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Debating the great rookie campaigns of Ronald Acuna Jr. and Juan Soto

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One of Ronald Acuna Jr. or Juan Soto will win rookie of the year this evening. Which young phenom had the better year?

Japan v MLB All Stars - Game 3 Photo by Kiyoshi Ota/Getty Images

Lets get a few things out of the way. First, Walker Buehler had a legitimately great rookie campaign and I don’t want to discount that. In posting a 2.62 ERA and 3.04 FIP while striking out 9.9 batters per nine on his way to a 3.3 fWAR season, Buehler established himself as one of the better young pitchers in the entire league last season. In almost any other year, he would likely run away with the NL Rookie of the Year title. Big kudos to him.

Second, this article is going to focus solely on the two players that have a realistic chance of winning Rookie of the Year in Ronald Acuna Jr. and Juan Soto. There is not likely to be a clear answer to both who is the better player right now between Ronald Acuna Jr. and Juan Soto nor will there likely be a clear answer as to who will be the better player long-term. My adoration for Acuna is well-documented at this point, but discounting how awesome Soto was as a 19 year old seems silly to me. Also, this piece will not talk about guys like Joey Wendle, Harrison Bader, Brian Anderson, Shohei Ohtani, Vladimir Guerrero Jr. or others because....well, I don’t want to. If you want a pretty sweet historical comparison as to how Acuna’s rookie season stacks up to other great rookie campaigns, Matt had a sweet piece go up earlier today that you should read.

At this point in time, it appears as though Ronald Acuna Jr. is the favorite to win the award. Some of this is due to narrative-driven momentum. Acuna’s arrival and subsequent breakout helped propel the Braves to a surprise division win, etc etc. How a player does statistically is the most important factor, but voters are often swayed by how well a player’s team does when they are deciding close races fair or not. Fortunately (and unfortunately for Soto), the Nationals barely finished above .500 and were a disappointment overall even though that was far from his fault.

That said, there is also a very compelling, while very, very close, case that Acuna was the better player anyways between the two. Below are some very general categories to compare the two as we await the announcement of the National League Rookie of the Year.

Hitting

This is the closest of the two categories and both players will have their supporters here. Acuna’s power numbers were superior (Acuna’s .259 ISO outpaced Soto by 34 points), but Soto’s on-base percentage was a good 40 points ahead of Acuna’s .366. The two players had nearly identical counting stats (Acuna had a one point lead in batting average, scored one more run, had just a few more hits, etc.). However, the slight edge strictly at the plate goes to Soto as his wOBA (.392 vs. .388) and wRC+ (146 vs. 143) were both just slightly ahead of Acuna due primarily to his on-base prowess. It is worth mentioning that if Acuna’s production rates were similar to the rampage he went on in the second half, he would have won this category handily and I have no issues with someone giving him the nod here based on that alone.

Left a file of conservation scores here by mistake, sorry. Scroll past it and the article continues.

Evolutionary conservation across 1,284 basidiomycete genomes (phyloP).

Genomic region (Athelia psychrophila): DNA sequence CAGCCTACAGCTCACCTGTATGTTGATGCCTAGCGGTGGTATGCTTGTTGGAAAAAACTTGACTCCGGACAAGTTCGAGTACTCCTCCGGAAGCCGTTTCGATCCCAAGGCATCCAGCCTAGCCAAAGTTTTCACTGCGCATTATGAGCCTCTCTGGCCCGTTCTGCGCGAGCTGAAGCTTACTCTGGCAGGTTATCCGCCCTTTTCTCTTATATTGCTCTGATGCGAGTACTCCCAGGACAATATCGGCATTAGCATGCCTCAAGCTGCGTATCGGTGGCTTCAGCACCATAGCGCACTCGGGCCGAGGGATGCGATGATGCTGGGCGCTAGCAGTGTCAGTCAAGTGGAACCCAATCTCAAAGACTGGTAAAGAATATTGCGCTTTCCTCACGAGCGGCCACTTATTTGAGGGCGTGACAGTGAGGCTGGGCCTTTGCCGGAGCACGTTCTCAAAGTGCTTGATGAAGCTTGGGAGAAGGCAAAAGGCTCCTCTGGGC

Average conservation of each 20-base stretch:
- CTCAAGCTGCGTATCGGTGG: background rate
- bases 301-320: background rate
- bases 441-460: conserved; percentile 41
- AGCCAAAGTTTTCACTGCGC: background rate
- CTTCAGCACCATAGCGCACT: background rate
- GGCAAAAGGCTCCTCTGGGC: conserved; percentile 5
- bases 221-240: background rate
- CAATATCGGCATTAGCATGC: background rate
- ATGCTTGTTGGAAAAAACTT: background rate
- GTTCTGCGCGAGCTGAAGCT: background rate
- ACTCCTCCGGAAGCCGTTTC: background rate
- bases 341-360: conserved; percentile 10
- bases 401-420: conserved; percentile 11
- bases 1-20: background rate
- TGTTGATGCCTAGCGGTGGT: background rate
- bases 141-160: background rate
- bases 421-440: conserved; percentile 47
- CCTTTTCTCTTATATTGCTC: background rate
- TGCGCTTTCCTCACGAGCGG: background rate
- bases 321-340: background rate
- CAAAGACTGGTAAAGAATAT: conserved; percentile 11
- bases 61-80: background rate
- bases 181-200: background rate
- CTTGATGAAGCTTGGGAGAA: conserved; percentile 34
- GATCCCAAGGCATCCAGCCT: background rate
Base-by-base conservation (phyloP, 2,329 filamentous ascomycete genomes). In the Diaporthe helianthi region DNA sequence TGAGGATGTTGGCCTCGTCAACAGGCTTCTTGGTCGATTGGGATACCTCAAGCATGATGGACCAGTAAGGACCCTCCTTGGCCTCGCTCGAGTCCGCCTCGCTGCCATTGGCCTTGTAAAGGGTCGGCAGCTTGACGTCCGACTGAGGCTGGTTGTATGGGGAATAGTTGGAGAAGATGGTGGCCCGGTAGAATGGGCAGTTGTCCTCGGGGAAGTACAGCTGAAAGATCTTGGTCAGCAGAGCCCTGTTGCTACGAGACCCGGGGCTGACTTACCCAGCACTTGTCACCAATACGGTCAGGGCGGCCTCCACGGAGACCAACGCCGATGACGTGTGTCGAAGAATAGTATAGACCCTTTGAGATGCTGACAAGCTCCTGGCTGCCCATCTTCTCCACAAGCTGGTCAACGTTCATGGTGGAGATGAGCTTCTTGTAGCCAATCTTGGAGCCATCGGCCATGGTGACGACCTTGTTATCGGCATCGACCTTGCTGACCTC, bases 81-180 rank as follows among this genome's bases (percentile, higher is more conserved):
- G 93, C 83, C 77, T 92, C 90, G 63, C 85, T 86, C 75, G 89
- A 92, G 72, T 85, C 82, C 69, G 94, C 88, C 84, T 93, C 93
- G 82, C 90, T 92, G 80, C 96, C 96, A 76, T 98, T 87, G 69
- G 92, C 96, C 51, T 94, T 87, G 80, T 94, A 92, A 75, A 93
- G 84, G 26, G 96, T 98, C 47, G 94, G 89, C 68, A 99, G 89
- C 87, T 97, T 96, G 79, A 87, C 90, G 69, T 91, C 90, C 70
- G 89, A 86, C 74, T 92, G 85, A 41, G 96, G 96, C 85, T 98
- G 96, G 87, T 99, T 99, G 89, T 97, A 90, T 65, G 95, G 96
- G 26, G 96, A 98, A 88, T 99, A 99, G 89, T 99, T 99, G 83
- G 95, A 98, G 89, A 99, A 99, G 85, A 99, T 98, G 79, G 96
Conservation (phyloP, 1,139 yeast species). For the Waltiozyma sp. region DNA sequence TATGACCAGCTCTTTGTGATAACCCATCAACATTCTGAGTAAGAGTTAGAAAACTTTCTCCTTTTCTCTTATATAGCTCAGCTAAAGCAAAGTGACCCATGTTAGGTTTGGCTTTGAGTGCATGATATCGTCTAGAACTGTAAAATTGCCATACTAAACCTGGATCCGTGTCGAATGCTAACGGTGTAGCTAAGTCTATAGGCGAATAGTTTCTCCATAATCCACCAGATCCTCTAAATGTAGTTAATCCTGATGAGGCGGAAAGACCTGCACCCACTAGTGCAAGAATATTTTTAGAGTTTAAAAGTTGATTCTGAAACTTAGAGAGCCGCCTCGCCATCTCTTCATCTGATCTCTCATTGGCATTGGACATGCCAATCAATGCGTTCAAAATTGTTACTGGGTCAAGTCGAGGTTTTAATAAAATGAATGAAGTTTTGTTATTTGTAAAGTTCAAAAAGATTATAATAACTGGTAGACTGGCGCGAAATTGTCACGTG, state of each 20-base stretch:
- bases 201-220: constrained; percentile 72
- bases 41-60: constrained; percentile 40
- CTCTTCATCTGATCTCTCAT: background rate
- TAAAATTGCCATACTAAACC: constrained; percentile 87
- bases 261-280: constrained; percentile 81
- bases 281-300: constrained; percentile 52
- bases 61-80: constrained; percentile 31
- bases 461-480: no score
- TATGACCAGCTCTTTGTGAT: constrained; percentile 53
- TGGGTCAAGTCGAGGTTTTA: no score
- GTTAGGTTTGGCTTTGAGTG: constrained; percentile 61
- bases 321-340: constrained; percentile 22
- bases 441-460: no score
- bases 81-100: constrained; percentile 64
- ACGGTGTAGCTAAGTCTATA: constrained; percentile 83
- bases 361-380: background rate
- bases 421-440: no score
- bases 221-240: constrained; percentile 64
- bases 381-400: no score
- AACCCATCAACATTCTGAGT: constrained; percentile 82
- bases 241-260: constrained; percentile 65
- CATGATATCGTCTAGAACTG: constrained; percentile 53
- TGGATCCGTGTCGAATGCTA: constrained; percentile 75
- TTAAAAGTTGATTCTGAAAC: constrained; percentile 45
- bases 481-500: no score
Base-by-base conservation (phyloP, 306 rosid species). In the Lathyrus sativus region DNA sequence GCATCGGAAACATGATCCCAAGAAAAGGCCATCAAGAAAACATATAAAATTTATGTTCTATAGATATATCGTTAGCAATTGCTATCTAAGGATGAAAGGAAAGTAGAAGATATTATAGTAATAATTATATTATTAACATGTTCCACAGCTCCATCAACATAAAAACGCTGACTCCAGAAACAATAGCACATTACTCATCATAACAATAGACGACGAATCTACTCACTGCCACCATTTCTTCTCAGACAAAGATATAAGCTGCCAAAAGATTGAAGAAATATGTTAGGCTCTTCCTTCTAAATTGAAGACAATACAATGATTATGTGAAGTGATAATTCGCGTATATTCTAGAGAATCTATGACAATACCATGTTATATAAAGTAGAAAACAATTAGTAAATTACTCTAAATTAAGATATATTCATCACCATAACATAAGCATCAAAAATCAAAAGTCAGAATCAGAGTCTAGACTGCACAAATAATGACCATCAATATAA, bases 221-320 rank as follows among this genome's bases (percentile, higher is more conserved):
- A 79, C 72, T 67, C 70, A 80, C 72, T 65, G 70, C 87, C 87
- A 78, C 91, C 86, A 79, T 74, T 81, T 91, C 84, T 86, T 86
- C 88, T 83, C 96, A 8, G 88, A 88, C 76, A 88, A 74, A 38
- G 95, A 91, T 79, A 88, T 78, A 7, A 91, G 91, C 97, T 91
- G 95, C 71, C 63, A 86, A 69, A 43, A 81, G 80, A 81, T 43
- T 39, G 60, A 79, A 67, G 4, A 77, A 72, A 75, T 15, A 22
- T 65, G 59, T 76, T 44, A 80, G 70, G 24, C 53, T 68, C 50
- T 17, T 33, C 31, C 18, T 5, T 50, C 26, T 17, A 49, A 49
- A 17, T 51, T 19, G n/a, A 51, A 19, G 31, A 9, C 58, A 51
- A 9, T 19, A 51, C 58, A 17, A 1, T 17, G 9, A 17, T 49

Conclusion: Very slight edge to Soto

Baserunning

This is an area where Acuna was just better than Soto. Acuna’s BsR score (Fangraphs’ measure of how many runs a player generated above or below average with their baserunning) was decisively in Acuna’s favor with him winning 2.8 to 2.0. For those into more traditional counting stats, Acuna stole 16 bases during his rookie campaign while Soto stole just five bags. Acuna being better here also passes the eye test as he is clearly the faster runner and is willing to use that speed to be aggressive. It will result in some unfortunate outs at times, but overall this is a clear win for Acuna.

Conclusion: Acuna > Soto

Defense

Finally, we reach defense which is another edge for Acuna. Soto is not a particularly strong defensive player and played every game in left field which hurts his overall defensive value anyways. In addition to ranking below Acuna generally in terms of defensive rating, he was a net negative in terms of defensive runs saved with -5 on the season. Acuna, on the other hand, wasn’t particularly strong defensively in left field but showed out in center and right field when he got playing time there. As a result, he was a net positive defensively with 4 defensive runs saved altogether. This is also an area again where this passes the eye test as Acuna had several highlight reel catches and assists whereas Soto isn’t necessarily known as a strong defensive player.

Conclusion: Acuna > Soto

There are other factors that come into play here including name recognition/star power that are worth mentioning when one is predicting who will actually win the award which is not always the same as who SHOULD win the award. Soto jumped into the majors with a bang as a teenager and rightly got a lot of love for his torrid start. However, his star faded somewhat as Acuna began to emerge and the Nationals’ playoff hopes dwindled. Acuna’s at-bats became appointment television and started getting national recognition whereas we did not see that as much with Soto. If this vote ends up being more lopsided in Acuna’s favor than it should, this is likely why.

The best to draw from this is that the National League was treated to one of the better Rookie of the Year races we will likely ever see. This wasn’t a case of picking which .260 hitting outfielder with some power deserves the award the most or having to pick a pitcher with eh numbers but happened to win 14 games. Both Acuna and Soto look like stars in the making and their 2018 seasons were absolute joys to watch. Fortunately for all of us, it looks like we will get to see them do battle for years to come.